“Opportunity is missed by most people because it is dressed in overalls, and looks like work”, said Thomas Edison.
With the GDPR clock ticking for marketers, it’s time to strip down to the bare bones of how to build a GDPR task force so your business can hit compliance deadlines and you can get ahead of the curve.
A six-phase framework for your GDPR task force
This six-phase framework helps you work out who needs to do what in your business, and when. While the marketing team may not necessarily drive your GDPR strategy, it is in your interest to get involved and make sure this happens.
Accomplish the tasks below, and your business will have reduced costs and risk, improved customer service and created a great marketing advantage.
1. Educate your staff
Hold presentations and workshops to raise awareness and educate staff on GDPR. This includes the leadership team, which needs to have a more in-depth understanding of regulations and their impact on the business.
Where you don’t have the in-house resources for training, consider offering online training courses designed with specific roles in mind. For example, Me Learning has developed online GDPR courses in several areas, including with the Chartered Institute of Marketing (CIM) to educate and support marketers.
2. Ownership and discovery
This is where you work out who is responsible for what.
Who is responsible for GDPR compliance?
Start at board level and work out who will be accountable, and who will oversee your GDPR compliance project. Appoint a project manager and team that covers all key stakeholders in your business, including marketing, IT, finance and other relevant business units. Larger SMBs will want to appoint a Data Protection Officer (DPO) in alignment with GDPR. You may also want to appoint legal advisors at this stage.
Where GDPR priorities are likely to pull project team members away from day-to-day work, plan for any resourcing gaps you may need to fill. Data managers and marketing technologists will create the biggest shortfall in your marketing team.
What are they responsible for?
Your GDPR task force is responsible for identifying all the internal processes that involve collection, handling and deletion of personal data in organised, centralised or ad-hoc ways.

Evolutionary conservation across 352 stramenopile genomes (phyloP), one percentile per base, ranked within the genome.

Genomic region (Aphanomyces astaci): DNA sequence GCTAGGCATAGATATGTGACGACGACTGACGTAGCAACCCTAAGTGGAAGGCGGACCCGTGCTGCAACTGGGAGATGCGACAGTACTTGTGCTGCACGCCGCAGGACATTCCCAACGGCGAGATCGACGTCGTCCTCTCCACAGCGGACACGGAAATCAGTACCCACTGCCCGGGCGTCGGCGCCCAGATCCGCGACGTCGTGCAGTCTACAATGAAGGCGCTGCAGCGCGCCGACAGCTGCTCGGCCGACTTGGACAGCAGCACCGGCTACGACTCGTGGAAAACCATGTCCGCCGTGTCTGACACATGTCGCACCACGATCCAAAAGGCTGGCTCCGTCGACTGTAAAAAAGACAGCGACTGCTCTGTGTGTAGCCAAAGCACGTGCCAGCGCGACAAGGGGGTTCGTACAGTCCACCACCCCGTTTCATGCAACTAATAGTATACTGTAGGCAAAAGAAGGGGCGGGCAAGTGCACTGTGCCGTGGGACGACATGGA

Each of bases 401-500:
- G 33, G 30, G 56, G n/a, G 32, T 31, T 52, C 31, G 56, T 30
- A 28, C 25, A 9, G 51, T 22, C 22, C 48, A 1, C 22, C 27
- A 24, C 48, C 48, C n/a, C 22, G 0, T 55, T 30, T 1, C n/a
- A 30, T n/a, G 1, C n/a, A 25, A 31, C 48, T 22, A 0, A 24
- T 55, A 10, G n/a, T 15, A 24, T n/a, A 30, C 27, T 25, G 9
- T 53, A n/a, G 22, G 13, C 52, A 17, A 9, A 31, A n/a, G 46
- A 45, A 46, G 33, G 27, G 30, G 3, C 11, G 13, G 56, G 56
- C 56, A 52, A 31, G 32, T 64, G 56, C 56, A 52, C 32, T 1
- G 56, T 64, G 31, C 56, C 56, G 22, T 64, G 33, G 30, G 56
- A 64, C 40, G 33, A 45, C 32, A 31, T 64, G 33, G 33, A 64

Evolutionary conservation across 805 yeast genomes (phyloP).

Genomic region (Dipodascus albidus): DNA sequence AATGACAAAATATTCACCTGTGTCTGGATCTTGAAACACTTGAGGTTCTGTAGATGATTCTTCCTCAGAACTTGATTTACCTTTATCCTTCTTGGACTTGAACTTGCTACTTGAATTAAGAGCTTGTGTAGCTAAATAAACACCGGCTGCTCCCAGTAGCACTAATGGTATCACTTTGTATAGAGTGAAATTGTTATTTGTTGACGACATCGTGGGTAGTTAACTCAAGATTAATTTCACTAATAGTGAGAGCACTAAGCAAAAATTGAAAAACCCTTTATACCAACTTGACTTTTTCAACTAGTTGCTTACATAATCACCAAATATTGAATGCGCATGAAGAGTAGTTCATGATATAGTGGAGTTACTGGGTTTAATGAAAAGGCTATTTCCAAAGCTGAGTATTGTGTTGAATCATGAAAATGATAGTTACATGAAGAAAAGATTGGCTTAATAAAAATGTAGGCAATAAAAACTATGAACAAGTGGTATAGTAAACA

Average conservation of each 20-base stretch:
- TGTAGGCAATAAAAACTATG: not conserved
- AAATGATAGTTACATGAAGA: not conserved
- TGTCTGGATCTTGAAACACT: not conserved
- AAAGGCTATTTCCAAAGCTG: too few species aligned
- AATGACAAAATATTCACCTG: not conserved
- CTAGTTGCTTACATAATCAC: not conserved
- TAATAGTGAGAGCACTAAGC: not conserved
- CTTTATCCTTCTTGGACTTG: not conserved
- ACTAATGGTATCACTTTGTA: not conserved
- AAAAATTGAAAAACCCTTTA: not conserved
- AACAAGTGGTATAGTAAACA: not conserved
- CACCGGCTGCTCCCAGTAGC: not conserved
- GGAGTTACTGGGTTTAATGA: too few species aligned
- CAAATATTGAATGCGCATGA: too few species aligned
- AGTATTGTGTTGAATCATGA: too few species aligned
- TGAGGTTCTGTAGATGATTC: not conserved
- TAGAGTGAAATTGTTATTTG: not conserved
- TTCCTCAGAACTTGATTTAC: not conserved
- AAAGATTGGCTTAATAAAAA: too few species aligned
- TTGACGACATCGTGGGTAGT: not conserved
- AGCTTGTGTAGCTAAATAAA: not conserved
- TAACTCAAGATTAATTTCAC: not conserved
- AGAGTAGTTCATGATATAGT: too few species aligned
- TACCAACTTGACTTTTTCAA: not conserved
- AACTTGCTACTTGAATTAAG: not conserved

They will also need to list all external suppliers that have a role in collecting, handling and deleting personal data connected to your business. Clearly, the marketing team has a big part to play in this – ultimately, you need to understand and influence the flow, recording and security of data, but the remit spans the business.
For example, Finance may outsource payroll, HR may use external recruitment agencies but also holds personal and sensitive data, and your IT team maybe outsources development work and uses real data for testing.
If necessary, use external questionnaires and diagnostics to assist with your analysis. IT tools can help locate and categorise data.
3. Conduct a gap analysis
To work out where the gaps lie, your GDPR task force will need to conduct a thorough audit and analysis of personal data acquisition and data processing and deletion. Create a simple “red, amber, green” (RAG) health check report that grades compliance of all the data handling.
Conduct a business risk assessment to outline commercial risk and appropriate actions required. Larger companies may want a legal advisor to review this.
With relevant stakeholders involved, your project team should now:
- Prioritise changes, based on the RAG health check and business risk assessment
- Turn these priorities into a simple, costed project plan
- Review and agree plans, with full support of the Board
Key deliverables will include these four tasks:
- Make the technology changes required to your infrastructure, business lines and systems. Allow time for any ground-up redesigns.
- Rollout new GDPR-compliant processes and documents such as contracts, policies, job descriptions and processes for handling subject access requests
- Execute an employee engagement programme to explain the changes in detail and make sure they know how to report potential non-compliance or breaches – they are your eyes and ears on the ground
- Where relevant, communicate externally with customers, partners and suppliers. Marketing can use this as an opportunity to show the outside world that you’re on top of things and creating a more transparent, trusted and customer-focused business
6. Monitor and review
Finally, your GDPR task force should tick off the following:
- Define how compliance will be monitored and how often
- Add these new monitoring processes to existing processes
- Add GDPR progress reviews to Board meeting agendas
- Larger companies should add GDPR to your strategic risks log as an ongoing item.
The role of the GDPR task force will be more of a challenge for some, depending on size, structure and complexity – and of course how personal data is already gathered, stored and used. But it’s not difficult to see how executing these tasks and setting up these new systems and processes, could take your business and marketing to a whole, happy new level.
As Winston Churchill said, “A pessimist sees the difficultly in every opportunity. An optimist sees the opportunity in every difficulty.”
To find out more about the CIM/Me Learning GDPR training for marketers, click here.